We’ll have a more detailed earnings preview on CCL the next time we run the pricing survey on June 18th.
- Carnival brand: Rough seas in the Caribbean as pricing is off substantially for the early summer itineraries in FQ3. More discounting was seen in the Western Caribbean segment, which has been a weak spot. FQ4 2014 and FQ1 2015 pricing are fairly steady. On a YoY basis, pricing dipped for FQ3 in late May but for the past 3 months, it has averaged close to high single digit growth.
- Princess/Holland America: Pricing recovered slightly but remain at lower levels than that seen in late March
- Seasonal discounting for some June itineraries at Holland America
- Princess pricing unchanged
- Costa pricing for FQ3/FQ4 mainly kept its course in late May, suggesting higher YoY comps, +20% in some cases.
- It’s a different picture for CCL’s other brands. Princess pricing fell further, suggesting a modest decline overall for FQ3. While Cunard pricing has stabilized, comps are very difficult, particularly for FQ4. Holland America is struggling with pricing in FQ3. AIDA pricing slipped again for both FQ3 and FQ4 across all itineraries. P&O Cruises UK is doing a little better with pricing holding steady for the latter half of FY2014.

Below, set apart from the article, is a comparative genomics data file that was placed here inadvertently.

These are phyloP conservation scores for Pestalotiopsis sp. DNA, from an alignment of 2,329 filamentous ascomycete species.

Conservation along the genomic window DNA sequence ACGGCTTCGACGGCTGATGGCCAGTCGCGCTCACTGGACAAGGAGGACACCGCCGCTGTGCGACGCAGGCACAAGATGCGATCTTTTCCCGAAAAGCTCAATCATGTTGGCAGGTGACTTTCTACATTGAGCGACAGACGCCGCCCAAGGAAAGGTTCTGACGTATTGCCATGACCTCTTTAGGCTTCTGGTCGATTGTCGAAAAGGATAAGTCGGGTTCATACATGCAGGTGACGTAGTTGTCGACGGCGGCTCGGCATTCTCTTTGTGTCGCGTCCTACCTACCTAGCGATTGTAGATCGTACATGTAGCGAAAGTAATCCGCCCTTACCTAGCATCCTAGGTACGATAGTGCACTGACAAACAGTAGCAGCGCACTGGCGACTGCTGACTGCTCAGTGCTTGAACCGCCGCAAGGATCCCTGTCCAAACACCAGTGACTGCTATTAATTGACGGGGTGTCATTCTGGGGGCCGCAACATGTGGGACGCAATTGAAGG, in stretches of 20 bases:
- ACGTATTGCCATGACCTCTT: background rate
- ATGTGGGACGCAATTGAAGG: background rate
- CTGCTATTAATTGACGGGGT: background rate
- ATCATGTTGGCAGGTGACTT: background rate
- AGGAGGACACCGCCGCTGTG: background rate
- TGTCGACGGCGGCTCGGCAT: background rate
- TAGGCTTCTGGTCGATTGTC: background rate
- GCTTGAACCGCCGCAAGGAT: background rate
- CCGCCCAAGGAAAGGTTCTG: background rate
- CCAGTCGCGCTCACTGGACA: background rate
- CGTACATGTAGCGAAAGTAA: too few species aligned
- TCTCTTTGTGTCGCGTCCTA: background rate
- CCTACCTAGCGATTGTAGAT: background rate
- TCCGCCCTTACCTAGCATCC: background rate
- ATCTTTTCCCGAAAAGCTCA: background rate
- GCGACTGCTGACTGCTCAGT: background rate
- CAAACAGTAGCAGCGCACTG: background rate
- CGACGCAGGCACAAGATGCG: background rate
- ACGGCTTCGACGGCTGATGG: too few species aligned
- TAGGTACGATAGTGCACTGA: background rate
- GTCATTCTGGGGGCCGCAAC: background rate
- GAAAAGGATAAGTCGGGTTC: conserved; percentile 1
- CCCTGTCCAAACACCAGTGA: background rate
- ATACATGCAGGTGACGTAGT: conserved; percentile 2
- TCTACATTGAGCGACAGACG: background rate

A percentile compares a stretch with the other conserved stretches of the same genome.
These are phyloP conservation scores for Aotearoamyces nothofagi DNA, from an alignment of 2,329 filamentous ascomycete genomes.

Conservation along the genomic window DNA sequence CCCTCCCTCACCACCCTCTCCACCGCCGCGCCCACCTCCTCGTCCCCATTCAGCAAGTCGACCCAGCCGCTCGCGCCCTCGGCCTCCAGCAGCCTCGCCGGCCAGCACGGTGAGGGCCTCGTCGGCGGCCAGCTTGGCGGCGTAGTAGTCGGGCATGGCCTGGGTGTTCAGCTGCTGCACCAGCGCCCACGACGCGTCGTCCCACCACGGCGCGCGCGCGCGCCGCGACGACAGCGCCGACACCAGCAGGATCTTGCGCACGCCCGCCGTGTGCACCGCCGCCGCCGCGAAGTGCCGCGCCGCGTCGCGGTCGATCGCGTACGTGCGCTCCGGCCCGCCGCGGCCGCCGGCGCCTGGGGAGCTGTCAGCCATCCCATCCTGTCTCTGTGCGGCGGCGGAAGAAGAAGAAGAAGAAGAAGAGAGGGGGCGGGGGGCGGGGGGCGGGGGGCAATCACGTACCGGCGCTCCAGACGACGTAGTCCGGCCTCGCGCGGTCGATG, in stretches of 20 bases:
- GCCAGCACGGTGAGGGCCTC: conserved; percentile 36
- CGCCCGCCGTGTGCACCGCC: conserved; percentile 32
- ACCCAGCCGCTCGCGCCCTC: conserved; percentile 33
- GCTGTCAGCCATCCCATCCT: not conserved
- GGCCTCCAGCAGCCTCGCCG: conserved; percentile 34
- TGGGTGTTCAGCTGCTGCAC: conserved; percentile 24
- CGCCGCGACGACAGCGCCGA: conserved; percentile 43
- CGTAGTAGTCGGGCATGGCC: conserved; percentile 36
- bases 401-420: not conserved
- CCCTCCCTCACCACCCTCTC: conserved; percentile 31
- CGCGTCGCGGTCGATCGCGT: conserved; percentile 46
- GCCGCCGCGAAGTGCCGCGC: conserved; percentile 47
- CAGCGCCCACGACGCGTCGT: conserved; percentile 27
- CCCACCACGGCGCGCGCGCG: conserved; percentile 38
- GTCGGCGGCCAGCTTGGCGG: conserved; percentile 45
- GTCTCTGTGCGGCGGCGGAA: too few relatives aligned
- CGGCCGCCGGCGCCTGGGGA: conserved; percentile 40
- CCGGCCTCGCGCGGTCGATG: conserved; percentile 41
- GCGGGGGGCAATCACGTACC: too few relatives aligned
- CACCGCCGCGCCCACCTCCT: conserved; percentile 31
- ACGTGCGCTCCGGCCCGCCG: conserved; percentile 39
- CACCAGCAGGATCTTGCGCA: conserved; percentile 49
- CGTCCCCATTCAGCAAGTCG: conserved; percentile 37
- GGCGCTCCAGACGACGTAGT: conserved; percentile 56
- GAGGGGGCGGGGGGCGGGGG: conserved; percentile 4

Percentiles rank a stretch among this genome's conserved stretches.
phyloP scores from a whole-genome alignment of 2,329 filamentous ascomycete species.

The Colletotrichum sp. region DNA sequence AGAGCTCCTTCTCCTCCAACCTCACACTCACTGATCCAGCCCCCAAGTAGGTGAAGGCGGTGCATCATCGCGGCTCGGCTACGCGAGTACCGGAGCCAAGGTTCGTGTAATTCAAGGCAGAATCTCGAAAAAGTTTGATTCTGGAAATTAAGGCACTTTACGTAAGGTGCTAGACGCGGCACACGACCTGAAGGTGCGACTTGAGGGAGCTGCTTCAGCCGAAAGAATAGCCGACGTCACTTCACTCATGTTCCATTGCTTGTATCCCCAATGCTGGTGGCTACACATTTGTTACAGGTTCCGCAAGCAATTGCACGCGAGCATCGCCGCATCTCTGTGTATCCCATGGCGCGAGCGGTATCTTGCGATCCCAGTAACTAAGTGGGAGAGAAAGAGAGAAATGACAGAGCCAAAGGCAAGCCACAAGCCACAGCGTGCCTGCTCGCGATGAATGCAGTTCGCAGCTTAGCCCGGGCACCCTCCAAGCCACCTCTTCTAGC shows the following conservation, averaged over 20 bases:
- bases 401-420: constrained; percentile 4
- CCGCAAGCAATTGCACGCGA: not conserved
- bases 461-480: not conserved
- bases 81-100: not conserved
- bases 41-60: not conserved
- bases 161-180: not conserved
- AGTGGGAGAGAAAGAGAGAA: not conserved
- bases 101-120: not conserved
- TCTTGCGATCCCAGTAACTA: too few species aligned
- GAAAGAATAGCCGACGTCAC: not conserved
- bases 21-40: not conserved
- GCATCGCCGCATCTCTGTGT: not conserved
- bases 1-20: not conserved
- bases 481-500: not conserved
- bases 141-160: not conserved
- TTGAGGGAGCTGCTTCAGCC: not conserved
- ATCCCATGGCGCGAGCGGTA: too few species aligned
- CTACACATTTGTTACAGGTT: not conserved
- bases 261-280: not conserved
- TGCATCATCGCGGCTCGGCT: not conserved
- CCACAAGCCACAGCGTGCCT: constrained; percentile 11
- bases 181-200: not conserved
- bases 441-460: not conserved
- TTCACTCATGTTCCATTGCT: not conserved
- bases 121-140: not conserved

- Fairly quiet with some summer discounting in Princess’s Japan itineraries.
RCL is probably best positioned for this year with its price leadership in Europe and the highly anticipated arrival of Quantum to the New York/New Jersey market. But so far, the brands haven’t been immune to the Caribbean discounting. RCL is doing exceptionally well in Europe and the favorable pricing for Anthem’s 2015 sailings bodes well for that region. After an unusually slow start to the year for the Alaska itineraries, pricing is beginning to pick up.
- For the summer, RC brand pricing slumped in the Caribbean, especially in June/July. However, this is slightly offset by stronger pricing in Alaska.
- Celebrity pricing is down significantly for FQ4 in the Caribbean
- Quantum pricing for Nov/Dec itineraries remain relatively unchanged
- Pullmantur pricing steady
- Pricing in Europe has been extremely robust and they got stronger at the end of May for both the RC and Celebrity brands. Pricing was up high double-digits for the rest of FY 2014.
- Azamara modest declines in pricing for summer itineraries
- While Pullmantur pricing fell sequentially in both the Mediterranean and Baltic Sea regions, comps are so easy that on a YoY basis, they are still able to maintain high double digit pricing growth.